In any poem, and particularly in a Carl Phillips poem, syntax can indicate an emotional state, and turns of thought can reflect physical, sometimes erotic journeying. For example, in “Swimming” from Phillips’s newest book Wild is the Wind, he writes:
in waves, or at least wave-like, as when another’s
suffering, being greater, displaces our own, or
I understand it should, which is meant to be
different, I’m sure of it, from that pleasure
Lucretius speaks of, in witnessing from land
a ship foundering at sea, though more and more
it all seems related.
Lucretius was an Epicurean classical poet who had a lot to say about why things are the way they are (turns out: atoms)—but for a moment I thought Phillips may have misattributed the image of the foundering ship. I trusted him more than myself, but what was I remembering, and why did it seem so apt?
“Swimming” names the feeling that comes when we are sure of our safety, even when, or especially when, in view of catastrophe. This seems a kind of self-directed tenderness rather than schadenfreude, and it seems to me that it is distance that makes it so. Everything glimpsed of the sea from shore is its own type of theater, only tenuously connected to the world on which we walk. We’re drawn to oceanic vastness, but relieved to be unable to fully engage with it. As Marianne Moore notes of the ocean: “It is human nature to stand in the middle of a thing, / but you cannot stand in the middle of this.” The sea, sublime as it is, resists us. It inspires awe but will not be handled.
Moore is a digression, since Phillips doesn’t allude to her but to the second book of Lucretius’s On the Nature of Things, which states that:
‘Tis sweet, when, down the mighty main, the winds
Roll up its waste of waters, from the land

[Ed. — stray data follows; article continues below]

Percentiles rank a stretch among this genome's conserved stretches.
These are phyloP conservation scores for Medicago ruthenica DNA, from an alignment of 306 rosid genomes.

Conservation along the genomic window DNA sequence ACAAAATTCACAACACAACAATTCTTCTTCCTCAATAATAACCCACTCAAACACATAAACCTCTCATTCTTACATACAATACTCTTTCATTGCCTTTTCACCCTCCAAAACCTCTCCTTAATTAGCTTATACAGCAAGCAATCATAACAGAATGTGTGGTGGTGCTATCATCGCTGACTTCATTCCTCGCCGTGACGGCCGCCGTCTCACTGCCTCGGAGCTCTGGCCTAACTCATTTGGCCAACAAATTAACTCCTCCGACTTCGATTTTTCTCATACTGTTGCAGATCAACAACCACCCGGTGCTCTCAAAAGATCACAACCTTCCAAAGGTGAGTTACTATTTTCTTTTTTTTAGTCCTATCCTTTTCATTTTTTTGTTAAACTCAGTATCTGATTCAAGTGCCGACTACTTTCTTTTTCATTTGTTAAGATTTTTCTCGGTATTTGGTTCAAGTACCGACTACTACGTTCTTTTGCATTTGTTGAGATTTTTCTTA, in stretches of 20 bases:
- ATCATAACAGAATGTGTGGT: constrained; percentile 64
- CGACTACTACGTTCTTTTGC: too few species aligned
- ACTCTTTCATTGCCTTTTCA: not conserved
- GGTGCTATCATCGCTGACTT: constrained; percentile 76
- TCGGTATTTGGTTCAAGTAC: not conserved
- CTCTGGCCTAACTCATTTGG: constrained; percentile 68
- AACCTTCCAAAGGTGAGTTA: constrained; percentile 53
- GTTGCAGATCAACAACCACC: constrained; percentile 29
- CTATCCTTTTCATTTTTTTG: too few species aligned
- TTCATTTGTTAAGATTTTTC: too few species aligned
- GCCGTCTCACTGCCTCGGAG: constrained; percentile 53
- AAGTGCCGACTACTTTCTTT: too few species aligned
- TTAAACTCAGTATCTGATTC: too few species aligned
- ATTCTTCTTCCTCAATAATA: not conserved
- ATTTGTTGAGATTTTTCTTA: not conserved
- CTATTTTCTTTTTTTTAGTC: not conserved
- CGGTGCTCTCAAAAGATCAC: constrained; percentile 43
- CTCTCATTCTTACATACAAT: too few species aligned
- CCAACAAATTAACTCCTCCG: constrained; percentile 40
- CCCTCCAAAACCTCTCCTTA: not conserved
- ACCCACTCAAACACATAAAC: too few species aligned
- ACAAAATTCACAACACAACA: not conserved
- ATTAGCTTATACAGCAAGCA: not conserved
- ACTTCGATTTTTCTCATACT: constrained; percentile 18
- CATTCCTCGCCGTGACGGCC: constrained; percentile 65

To watch another’s labouring anguish far,
Not that we joyously delight that man
Should thus be smitten, but because ‘tis sweet
To mark what evils we ourselves be spared
For Lucretius, it’s full-eyed knowledge that makes the view of another’s suffering important. There but for the grace of the gods go I. A narrow escape can only mean something, can only prompt revelation, if one knows the specific danger one has dodged. Otherwise, it’s just a Tuesday.
With that in mind, it’s hard not to think of The Inferno, in which Dante’s main character gets a guided tour of the damnation of others. It’s not that he needs to be scared straight, but there is something about witnessing the pit’s intricate pains firsthand that becomes necessary to his own salvation. Thinking about this, I remembered that the opening of The Inferno’s first canto contains an image strikingly similar to the foundering ships of Phillips and Lucretius.
Dante’s figure wakes in a dark wood, not knowing how he got there. As he begins to pull himself together, he feels like a swimmer who:
… still panting breath,
Now safe upon the shore, out of the deep,
Might turn for one last look on the dangerous waters.
This is the feeling, an adrenaline-spiked solace, known to those who escape drowning, coughing on all fours on the sand. He isn’t witnessing a shipwreck from afar and counting himself lucky, but rather, remembering peril first-hand. He turns for another look at the water because he thinks he might still find himself there. More and more it all seems related.